At any one second, you’re probably thinking about the next question. Wondering if the interview is going the right way. Deciding how you can use the answers for your content. Maintaining a friendly facial expression. And checking that the recording device has not failed.  

It’s a lot to juggle. I know.

BUT, you still need to actively listen to what your interviewee is saying. And do your best to genuinely engage with them. (No fake laughing!)

Don’t miss the breadcrumbs

Yes, you need to have a list of questions to guide you through the interview.

But this list shouldn’t be your be-all and end-all. Don’t just tick off the list. Keep an ear out for answers that may require follow-up questions – and ask them.

Sometimes, something else entirely may crop up during the interview that’s worth pursuing. So be ready to follow a different trail if your interviewee drops interesting breadcrumbs.

Don’t be afraid of silence

Your interviewee may occasionally need some time to think about their response or process their thoughts. Let them. Don’t be too quick to fill in the silence.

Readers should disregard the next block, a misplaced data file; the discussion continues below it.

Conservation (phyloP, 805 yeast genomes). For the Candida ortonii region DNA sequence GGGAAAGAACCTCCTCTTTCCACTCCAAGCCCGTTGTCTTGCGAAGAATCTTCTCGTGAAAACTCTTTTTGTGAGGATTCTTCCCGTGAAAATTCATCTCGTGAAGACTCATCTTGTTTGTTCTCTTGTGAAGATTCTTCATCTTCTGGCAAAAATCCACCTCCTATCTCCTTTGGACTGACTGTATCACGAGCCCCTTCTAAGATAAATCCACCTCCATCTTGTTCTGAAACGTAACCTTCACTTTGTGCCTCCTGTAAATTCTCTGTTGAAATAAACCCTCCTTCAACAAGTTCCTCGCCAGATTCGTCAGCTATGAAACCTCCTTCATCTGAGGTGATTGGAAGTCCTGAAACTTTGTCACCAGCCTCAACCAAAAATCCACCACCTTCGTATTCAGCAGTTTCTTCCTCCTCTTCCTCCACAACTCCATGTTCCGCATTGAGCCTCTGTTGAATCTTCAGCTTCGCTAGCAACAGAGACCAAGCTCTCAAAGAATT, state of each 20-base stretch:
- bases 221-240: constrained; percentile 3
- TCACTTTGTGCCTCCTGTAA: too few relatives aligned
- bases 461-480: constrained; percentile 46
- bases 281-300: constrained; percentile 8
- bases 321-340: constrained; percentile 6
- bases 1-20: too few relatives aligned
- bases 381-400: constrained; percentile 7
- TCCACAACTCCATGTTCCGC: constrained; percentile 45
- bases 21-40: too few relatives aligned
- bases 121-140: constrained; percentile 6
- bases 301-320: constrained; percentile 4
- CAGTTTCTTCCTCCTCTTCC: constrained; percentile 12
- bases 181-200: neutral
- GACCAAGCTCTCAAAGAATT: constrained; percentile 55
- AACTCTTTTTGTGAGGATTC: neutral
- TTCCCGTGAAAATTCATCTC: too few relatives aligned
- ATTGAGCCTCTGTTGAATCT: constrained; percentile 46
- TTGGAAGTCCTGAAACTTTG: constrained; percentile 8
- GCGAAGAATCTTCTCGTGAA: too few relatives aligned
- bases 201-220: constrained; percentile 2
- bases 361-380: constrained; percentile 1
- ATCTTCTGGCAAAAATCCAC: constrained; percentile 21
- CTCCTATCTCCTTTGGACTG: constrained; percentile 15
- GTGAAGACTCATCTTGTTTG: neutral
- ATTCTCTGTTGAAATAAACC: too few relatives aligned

When you wait patiently, you’re showing them respect, and that you believe what they say is important.

Silence can also be powerful. Because people generally hate silence, they tend to keep talking if no one interrupts them or picks up the conversation. So you can sometimes use that to your advantage to encourage your interviewee to talk more.

Don’t dishonour the ‘off the record’ code

You may not be a journo. And your interviewee may not be sharing state secrets that could potentially jeopardise national security.

But, if you’ve done your job as an interviewer well, you would have built a safe and comfortable space for your guest. And they just may trust you enough to share more than they should.

So if they decide to give you some insider info, but request for it to be ‘off the record’ and not to be published – honour that. No matter how juicy or interesting the information.

A successful interviewer builds relationships based on trust. Don’t break it.

Bonus tip: Hit the record button!

If you’re gifted in shorthand and can jot down 350 words in two minutes – GOOD ON YA’!

But even then, it’s good practice to record your interview. This ensures you don’t miss anything and allows you to pay full attention to your interviewee, rather than the notes you’re writing.

At the same time, be sure to keep an eye on your recording device throughout the interview. Because you don’t want the horror of wrapping up a fantastic, brilliant, out-of-the-world spectacular interview… only to find out that the tech has failed you. (I may or may not be speaking from traumatic experience. You’re welcome.) 

Want someone to help you do the interview – and write brilliant copy or content to go with it? Let’s catch up.